“Natural Law, or: The Science of Justice” is Part One of an incomplete treatise by Lysander Spooner (Part Two was never published). It was first published in 1882 as a book by A. Williams & Co.
“The science of mine and thine — the science of justice — is the science of all human rights; of all a man’s rights of person and property; of all his rights to life, liberty, and the pursuit of happiness. It is the science which alone can tell any man what he can, and cannot, do; what he can, and cannot, have; what he can, and cannot, say, without infringing the rights of any other person. It is the science of peace; and the only science of peace; since it is the science which alone can tell us on what conditions mankind can live in peace, or ought to live in peace, with each other. . . If there be in nature such a principle as justice, nothing can be added to, or taken from, its supreme authority by all the legislation of which the entire human race united are capable. And all the attempts of the human race, or of any portion of it, to add to, or take from, the supreme authority of justice, in any case whatever, is of no more obligation upon any single human being than is the idle wind.”
“What is legislation? It is an assumption by one man, or body of men, of absolute, irresponsible dominion over all other men whom they call subject to their power. It is the assumption of a right to subject all other men to their will and their service. It is the assumption of a right to abolish outright all the natural rights, all the natural liberty of all other men; to make all other men their slaves; to arbitrarily dictate to all other men what they may, and may not, do; what they may, and may not, have; what they may, and may not, be. It is, in short, the assumption of a right to banish the principle of human rights, the principle of justice itself, from off the earth, and set up their own personal will, pleasure, and interest in its place. All this, and nothing less, is involved in the very idea that there can be any such thing as human legislation that is obligatory upon those upon whom it is imposed.”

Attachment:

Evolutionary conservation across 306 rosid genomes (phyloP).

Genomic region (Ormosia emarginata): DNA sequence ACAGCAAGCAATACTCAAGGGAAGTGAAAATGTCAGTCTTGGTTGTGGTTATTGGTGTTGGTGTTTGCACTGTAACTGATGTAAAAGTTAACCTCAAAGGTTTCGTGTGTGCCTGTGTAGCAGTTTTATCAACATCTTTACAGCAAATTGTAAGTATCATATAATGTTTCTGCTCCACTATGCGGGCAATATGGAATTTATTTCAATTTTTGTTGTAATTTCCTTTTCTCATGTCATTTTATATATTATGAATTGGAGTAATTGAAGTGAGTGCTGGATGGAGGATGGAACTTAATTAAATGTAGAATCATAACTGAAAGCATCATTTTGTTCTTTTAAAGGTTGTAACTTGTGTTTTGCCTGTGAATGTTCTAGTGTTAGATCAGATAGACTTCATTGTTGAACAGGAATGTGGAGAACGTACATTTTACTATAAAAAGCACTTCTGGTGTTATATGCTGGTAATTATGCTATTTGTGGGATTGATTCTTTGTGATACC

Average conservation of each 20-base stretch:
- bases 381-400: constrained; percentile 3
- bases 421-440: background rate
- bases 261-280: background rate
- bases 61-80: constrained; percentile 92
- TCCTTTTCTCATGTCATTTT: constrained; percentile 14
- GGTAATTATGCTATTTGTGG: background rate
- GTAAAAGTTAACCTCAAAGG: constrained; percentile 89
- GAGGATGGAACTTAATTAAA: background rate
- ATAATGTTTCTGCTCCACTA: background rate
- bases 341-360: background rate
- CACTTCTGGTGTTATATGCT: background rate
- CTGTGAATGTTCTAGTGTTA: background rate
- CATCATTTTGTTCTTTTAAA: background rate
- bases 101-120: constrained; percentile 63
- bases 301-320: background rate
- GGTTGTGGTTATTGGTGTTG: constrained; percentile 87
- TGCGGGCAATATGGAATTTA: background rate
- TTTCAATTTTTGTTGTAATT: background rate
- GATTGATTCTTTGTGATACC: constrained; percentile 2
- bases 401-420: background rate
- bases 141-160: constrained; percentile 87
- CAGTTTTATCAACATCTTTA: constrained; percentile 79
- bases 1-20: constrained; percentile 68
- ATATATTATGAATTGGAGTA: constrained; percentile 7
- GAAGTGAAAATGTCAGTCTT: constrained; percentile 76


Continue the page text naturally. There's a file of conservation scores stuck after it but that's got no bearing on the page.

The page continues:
Lysander Spooner (1808-1887) was a labor activist and a radical abolitionist who came out in opposition to the Civil War. (He believed that the slavery should be ended by arming the slaves and supporting their rebellion, rather than by means of invading and occupying the South.) After the war, he wrote his most famous series of essays, entitled “NO TREASON,” arguing against the U.S. Constitution and all forms of non-consensual government. His writing on natural law in the 1880s, for example in the “Letter to Bayard,” “Natural Law,” and the “Letter to Grover Cleveland,” made him an incredibly influential figure in the emerging individualist Anarchist movement, and he became close friends with the radical individualist writer and editor Benjamin Tucker. Spooner’s essays are today widely reprinted and read throughout the libertarian and anarchist movements, and his work played a major role in the 1960s intellectual revival of individualist anarchism.
Introduced July 2014.